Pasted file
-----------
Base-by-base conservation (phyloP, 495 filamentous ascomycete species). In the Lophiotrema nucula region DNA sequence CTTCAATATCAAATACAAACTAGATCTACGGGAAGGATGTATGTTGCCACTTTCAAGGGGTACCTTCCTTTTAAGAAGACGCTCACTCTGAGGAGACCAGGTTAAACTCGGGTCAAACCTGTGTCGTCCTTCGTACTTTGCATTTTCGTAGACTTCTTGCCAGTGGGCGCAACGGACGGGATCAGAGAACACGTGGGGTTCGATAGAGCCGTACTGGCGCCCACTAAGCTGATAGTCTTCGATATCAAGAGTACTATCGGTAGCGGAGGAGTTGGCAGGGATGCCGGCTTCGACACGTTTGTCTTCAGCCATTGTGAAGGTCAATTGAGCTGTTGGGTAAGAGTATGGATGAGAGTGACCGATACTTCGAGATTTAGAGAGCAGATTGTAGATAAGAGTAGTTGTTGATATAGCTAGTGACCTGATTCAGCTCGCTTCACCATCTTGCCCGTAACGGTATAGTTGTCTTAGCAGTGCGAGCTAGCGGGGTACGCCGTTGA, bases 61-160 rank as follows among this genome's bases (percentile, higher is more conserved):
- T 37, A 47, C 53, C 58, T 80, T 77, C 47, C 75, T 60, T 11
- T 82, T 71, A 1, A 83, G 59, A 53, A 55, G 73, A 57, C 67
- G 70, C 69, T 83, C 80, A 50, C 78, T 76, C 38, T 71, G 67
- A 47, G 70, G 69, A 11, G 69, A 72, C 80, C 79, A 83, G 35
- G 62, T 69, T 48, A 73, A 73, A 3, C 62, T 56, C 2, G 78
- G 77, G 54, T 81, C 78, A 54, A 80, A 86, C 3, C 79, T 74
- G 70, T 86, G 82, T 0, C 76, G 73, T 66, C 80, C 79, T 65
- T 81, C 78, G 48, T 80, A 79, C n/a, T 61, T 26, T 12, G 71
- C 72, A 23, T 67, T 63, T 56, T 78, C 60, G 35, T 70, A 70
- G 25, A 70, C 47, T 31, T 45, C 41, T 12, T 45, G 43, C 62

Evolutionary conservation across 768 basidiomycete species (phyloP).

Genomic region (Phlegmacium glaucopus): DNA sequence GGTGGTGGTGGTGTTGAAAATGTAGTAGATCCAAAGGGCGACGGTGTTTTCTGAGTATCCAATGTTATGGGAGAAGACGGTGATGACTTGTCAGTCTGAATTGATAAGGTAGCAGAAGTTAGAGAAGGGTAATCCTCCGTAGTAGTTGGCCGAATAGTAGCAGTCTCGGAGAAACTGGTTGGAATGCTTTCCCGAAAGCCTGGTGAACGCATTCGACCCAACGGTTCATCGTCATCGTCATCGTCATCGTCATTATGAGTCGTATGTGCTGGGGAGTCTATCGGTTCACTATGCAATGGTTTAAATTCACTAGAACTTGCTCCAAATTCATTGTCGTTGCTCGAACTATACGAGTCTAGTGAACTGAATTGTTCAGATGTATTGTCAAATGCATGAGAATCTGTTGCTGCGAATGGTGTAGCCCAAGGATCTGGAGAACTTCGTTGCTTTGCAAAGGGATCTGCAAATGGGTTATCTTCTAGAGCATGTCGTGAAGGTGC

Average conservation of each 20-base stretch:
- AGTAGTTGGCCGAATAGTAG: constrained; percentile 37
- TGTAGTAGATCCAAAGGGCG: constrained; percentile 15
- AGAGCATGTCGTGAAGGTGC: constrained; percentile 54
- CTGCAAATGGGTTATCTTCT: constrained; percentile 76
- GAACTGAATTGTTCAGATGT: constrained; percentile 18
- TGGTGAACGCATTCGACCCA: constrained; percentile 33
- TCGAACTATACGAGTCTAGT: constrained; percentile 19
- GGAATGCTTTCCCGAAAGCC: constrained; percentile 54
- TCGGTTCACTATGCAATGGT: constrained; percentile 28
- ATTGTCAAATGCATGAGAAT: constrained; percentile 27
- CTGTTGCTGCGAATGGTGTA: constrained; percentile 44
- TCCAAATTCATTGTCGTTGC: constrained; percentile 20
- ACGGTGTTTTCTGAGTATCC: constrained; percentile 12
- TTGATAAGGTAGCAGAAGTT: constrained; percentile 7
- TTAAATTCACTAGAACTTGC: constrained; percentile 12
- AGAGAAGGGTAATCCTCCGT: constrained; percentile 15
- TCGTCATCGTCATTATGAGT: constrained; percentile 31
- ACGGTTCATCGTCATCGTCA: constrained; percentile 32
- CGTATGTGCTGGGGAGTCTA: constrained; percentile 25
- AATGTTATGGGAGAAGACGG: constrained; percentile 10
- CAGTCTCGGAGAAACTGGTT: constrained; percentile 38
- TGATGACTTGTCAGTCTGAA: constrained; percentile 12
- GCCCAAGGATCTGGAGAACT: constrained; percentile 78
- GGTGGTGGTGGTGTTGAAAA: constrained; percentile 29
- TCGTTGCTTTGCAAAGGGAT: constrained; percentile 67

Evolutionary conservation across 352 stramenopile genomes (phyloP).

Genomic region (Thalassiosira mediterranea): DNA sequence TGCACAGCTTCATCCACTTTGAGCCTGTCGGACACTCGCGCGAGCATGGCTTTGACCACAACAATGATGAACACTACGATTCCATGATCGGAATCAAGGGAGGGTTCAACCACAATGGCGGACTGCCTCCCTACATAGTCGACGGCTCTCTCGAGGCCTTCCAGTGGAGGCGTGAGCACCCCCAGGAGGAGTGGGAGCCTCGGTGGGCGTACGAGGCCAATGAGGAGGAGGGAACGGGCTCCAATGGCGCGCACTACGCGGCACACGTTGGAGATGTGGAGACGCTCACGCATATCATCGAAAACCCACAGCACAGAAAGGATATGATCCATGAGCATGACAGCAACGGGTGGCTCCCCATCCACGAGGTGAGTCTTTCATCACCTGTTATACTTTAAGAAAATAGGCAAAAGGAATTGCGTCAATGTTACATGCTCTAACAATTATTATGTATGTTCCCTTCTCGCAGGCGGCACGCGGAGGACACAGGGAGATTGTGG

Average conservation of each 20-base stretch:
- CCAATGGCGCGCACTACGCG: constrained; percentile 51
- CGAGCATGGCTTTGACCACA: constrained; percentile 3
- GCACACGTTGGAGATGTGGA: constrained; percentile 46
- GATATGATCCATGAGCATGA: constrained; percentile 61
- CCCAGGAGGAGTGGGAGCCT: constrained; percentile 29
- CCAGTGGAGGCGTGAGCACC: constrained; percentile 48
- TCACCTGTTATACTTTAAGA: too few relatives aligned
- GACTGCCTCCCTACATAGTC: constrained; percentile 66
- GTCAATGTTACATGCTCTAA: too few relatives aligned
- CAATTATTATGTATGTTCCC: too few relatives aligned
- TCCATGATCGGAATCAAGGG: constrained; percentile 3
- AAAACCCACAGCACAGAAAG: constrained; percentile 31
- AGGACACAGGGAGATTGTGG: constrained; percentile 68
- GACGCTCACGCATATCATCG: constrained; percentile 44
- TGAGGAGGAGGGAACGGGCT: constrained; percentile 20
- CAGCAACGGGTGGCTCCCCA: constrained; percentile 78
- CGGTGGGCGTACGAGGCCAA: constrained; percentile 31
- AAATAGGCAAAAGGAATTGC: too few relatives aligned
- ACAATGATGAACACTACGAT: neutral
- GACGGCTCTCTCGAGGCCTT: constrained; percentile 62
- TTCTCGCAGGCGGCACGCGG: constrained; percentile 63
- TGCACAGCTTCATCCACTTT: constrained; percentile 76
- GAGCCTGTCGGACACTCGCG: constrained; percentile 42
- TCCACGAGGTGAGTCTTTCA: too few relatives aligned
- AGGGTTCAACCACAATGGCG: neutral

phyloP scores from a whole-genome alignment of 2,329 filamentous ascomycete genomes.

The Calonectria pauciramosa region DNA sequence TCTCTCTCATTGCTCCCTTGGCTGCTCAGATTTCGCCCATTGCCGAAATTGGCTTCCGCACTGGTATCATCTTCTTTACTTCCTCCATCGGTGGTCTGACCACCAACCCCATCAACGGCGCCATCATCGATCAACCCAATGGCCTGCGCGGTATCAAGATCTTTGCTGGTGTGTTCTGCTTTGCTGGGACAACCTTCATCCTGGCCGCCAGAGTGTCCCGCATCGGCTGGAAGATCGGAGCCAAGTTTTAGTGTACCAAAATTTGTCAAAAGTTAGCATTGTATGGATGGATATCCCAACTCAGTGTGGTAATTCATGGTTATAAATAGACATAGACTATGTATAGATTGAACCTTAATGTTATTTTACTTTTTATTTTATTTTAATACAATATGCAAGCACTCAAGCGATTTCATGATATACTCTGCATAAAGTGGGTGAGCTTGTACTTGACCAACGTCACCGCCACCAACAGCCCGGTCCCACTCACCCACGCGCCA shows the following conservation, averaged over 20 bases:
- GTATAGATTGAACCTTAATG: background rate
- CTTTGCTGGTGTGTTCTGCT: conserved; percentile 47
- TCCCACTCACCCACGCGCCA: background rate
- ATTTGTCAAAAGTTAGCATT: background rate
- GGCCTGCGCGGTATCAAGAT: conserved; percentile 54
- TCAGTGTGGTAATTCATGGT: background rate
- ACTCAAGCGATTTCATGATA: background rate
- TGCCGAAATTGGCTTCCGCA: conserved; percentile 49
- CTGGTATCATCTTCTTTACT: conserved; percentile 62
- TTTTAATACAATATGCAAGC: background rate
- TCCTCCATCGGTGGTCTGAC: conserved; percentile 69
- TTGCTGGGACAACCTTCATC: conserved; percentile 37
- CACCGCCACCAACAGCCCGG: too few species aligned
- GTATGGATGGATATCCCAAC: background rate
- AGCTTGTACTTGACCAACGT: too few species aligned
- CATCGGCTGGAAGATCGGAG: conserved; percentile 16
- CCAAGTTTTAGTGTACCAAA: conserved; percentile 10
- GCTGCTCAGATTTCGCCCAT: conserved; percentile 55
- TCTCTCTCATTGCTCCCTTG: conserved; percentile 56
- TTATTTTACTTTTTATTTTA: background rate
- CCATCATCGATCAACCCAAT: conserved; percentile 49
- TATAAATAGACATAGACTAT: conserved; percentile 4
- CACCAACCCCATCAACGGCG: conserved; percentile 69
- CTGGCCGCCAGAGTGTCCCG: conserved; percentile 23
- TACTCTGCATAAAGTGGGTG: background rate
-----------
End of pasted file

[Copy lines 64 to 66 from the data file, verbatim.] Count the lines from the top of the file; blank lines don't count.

- TGCACAGCTTCATCCACTTT: constrained; percentile 76
- GAGCCTGTCGGACACTCGCG: constrained; percentile 42
- TCCACGAGGTGAGTCTTTCA: too few relatives aligned